Extension and Ag Research News


Consider Winter Wheat This September

There are a couple of trends, such as higher yields and lower acreage abandonment, that indicate winter wheat is worthy of serious consideration for increased acres.

By Andrew Swenson, Farm Management Specialist

NDSU Extension Service

In 2006, a drought year, winter wheat yields (44 bushels per acre) and sales per harvested acre ($185) were higher than for spring wheat at 31 bushels per acre and $140 per acre harvested, according to North Dakota Agricultural Statistics Service data.

This year, winter and spring wheat will have strong revenue, but reports of exceptional yields have been more common for winter wheat. In September, it will be time for producers to decide whether to plant winter wheat to harvest next year.

The question for producers is whether the strong showing of winter wheat the past few years is an aberration or part of a long-term trend.

There are a couple of trends, such as higher yields and lower acreage abandonment, that indicate winter wheat is worthy of serious consideration for increased acres.

Thirty-year yield trend lines show an annual increase of more than one-half bushel per acre for winter wheat, compared with about one-third bushel per acre for spring wheat. The result of this long-term trend now is evident. The five-year (2002 through 2006) state average winter wheat yield per harvested acre is 20 percent higher, at 42 bushels per acre, compared with 35 bushels for spring wheat.

The other positive trend relates to the most serious concern about winter wheat, which is crop failure. The 30-year average abandonment of winter wheat plantings is 18 percent, the 10-year rate is 14 percent and the five year average only is 10 percent. This improvement is a testimony to better production practices by farmers and possibly a nod to the weatherman. Acreage abandonment of spring wheat averaged between 4 percent and 5.5 percent during the same time periods.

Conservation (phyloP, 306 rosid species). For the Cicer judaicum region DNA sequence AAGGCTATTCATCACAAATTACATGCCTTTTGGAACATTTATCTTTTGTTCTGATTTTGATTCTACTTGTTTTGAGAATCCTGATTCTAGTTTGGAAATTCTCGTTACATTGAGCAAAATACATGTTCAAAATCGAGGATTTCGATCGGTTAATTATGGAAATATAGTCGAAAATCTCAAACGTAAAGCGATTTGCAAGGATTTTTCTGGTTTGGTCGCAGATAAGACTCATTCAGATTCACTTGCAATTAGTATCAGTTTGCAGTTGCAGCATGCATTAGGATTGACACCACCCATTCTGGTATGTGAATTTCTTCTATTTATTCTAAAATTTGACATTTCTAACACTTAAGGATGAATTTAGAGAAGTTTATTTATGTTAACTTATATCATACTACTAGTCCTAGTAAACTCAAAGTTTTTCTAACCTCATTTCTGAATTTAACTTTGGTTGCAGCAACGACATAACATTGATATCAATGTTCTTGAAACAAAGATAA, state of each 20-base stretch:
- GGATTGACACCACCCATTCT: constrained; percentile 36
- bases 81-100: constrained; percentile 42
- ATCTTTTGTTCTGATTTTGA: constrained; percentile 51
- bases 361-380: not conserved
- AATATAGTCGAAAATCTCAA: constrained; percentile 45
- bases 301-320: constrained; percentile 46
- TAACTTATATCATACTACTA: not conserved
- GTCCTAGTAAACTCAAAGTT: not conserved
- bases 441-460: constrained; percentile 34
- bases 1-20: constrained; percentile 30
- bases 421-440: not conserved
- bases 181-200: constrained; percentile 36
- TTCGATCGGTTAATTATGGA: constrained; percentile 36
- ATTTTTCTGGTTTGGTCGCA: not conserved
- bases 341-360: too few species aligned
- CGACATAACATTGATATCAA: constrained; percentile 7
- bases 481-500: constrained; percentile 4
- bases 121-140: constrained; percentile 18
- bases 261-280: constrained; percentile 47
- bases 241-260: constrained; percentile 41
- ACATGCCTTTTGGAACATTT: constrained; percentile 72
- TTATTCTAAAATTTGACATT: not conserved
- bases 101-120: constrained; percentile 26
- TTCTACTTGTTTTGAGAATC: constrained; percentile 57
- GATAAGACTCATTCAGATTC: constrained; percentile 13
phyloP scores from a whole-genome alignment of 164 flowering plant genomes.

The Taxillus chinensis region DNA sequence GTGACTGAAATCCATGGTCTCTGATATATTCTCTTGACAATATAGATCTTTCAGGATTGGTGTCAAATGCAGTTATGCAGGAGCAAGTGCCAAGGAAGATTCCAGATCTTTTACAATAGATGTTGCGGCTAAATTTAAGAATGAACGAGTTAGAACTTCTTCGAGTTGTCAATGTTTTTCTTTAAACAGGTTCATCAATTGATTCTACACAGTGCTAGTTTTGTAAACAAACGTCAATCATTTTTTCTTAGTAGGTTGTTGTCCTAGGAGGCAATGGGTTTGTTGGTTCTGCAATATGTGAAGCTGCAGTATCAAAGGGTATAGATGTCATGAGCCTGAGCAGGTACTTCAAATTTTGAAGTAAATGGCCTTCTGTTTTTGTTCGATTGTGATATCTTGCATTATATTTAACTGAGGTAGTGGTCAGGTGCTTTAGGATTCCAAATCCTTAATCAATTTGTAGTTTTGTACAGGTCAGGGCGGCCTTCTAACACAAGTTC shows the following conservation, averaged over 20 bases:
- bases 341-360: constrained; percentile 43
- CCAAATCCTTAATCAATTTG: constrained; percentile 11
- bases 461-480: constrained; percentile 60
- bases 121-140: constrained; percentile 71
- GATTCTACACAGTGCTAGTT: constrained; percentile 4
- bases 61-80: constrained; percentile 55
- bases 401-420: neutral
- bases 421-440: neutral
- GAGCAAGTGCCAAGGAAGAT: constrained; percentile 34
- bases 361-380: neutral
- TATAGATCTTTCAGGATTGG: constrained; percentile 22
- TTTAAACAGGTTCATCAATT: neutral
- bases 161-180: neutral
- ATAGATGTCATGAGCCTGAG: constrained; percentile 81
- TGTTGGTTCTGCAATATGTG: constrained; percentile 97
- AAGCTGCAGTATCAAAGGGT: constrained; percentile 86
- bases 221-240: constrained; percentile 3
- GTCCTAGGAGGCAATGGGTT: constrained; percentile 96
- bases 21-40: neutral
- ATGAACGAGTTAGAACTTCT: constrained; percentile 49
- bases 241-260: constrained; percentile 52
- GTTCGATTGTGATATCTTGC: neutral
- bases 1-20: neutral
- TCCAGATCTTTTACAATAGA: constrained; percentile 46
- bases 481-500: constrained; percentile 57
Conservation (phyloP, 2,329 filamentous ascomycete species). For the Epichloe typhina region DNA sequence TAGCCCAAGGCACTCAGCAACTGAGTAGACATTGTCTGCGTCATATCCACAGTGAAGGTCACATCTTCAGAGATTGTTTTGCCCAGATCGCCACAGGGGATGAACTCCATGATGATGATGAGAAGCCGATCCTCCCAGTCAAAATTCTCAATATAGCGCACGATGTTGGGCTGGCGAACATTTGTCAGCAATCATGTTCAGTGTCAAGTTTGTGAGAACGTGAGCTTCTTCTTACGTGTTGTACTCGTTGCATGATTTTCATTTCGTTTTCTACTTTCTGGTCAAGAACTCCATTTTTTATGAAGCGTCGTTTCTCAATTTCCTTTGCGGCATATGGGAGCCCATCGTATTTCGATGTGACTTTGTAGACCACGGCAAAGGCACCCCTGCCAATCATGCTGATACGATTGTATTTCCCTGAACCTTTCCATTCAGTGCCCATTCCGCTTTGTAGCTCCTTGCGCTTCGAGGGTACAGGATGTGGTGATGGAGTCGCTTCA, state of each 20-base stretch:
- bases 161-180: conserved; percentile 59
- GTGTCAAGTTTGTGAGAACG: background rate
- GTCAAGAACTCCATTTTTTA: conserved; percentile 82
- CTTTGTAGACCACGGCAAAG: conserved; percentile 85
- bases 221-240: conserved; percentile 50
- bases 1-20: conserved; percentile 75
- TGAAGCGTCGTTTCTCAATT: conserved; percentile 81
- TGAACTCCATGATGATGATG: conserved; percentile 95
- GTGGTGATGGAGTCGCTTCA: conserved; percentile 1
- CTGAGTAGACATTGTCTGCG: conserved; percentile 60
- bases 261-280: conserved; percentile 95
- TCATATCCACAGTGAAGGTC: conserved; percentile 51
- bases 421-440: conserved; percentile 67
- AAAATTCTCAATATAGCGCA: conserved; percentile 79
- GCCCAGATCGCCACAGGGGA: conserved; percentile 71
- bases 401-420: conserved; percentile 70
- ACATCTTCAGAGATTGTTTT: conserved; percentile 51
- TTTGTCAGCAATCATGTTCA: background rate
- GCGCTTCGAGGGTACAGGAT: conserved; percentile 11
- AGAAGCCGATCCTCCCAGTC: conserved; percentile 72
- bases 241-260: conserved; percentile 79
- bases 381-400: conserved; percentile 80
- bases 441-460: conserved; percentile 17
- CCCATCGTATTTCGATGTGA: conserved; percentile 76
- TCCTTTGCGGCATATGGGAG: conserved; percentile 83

Winterkill is the reason that the likelihood of crop failure is greater for winter wheat than spring wheat. Fortunately, the crop year usually is not lost for the acreage on which winterkill occurs because there often is time to plant a different crop in the spring. This can limit the economic loss from winterkill to the sunk costs of the winter wheat seeding operation and any other inputs that were made, but cannot be utilized by the substitute spring-seeded crop.

Successful winter wheat plantings will reduce the spring workload for producers. Producers should have a ""plan B"" crop to plant in case the winter wheat fails to survive the winter. If this occurs, the greater than expected spring workload may hurt the timeliness of operations.

A negative for winter wheat is a lower price relative to spring wheat. Historically, winter wheat price averages 10 percent to 15 percent lower than spring wheat. In the 2006 marketing year, the cash price of winter wheat averaged $4.20, compared with $4.50 for spring wheat, a 7 percent discount.

There are positive and negative aspects to crop insurance for winter wheat in North Dakota. The positive is that winter wheat is insured at the same price per bushel as spring wheat. The negative is that winter wheat cannot be insured unless it has an adequate stand in the spring.

Another consideration is that, even though winter wheat is in the ground, it is probably too risky to forward price before spring when the condition of the crop and determination of insurability are known and the price level on revenue insurance products are established.

The economic competitiveness of winter wheat to spring wheat will vary by region of the state. For example, an analysis that I made in 2006 for eight of nine cropping regions projected a greater return in 2007 for winter wheat relative to spring wheat for the eight regions. It ranged from $8 in the southern Red River Valley to $29 in the south-central region.

Winter wheat acreage is increasing, which reflects its improved economic competitiveness, but the acreage still is small. This crop year, the plantings of winter wheat grew 86 percent, to 370,000 acres, which is the highest in more than 20 years. In contrast, spring wheat acreage dropped 14 percent, to 6.3 million acres.

However, new winter wheat growers should be aware of recommended practices, such as no-tilling into sufficient standing stubble and destroying any volunteer wheat, at least two weeks before planting.

In summary, winter wheat plantings this September for the 2008 crop year will increase. However, as usual, whether it turns out to be a good decision will be up to Mother Nature.

NDSU Agriculture Communication

Source:Andrew Swenson, (701) 231-7379, aswenson@ndsuext.nodak.edu
Editor:Rich Mattern, (701) 231-6136, richard.mattern@ndsu.edu
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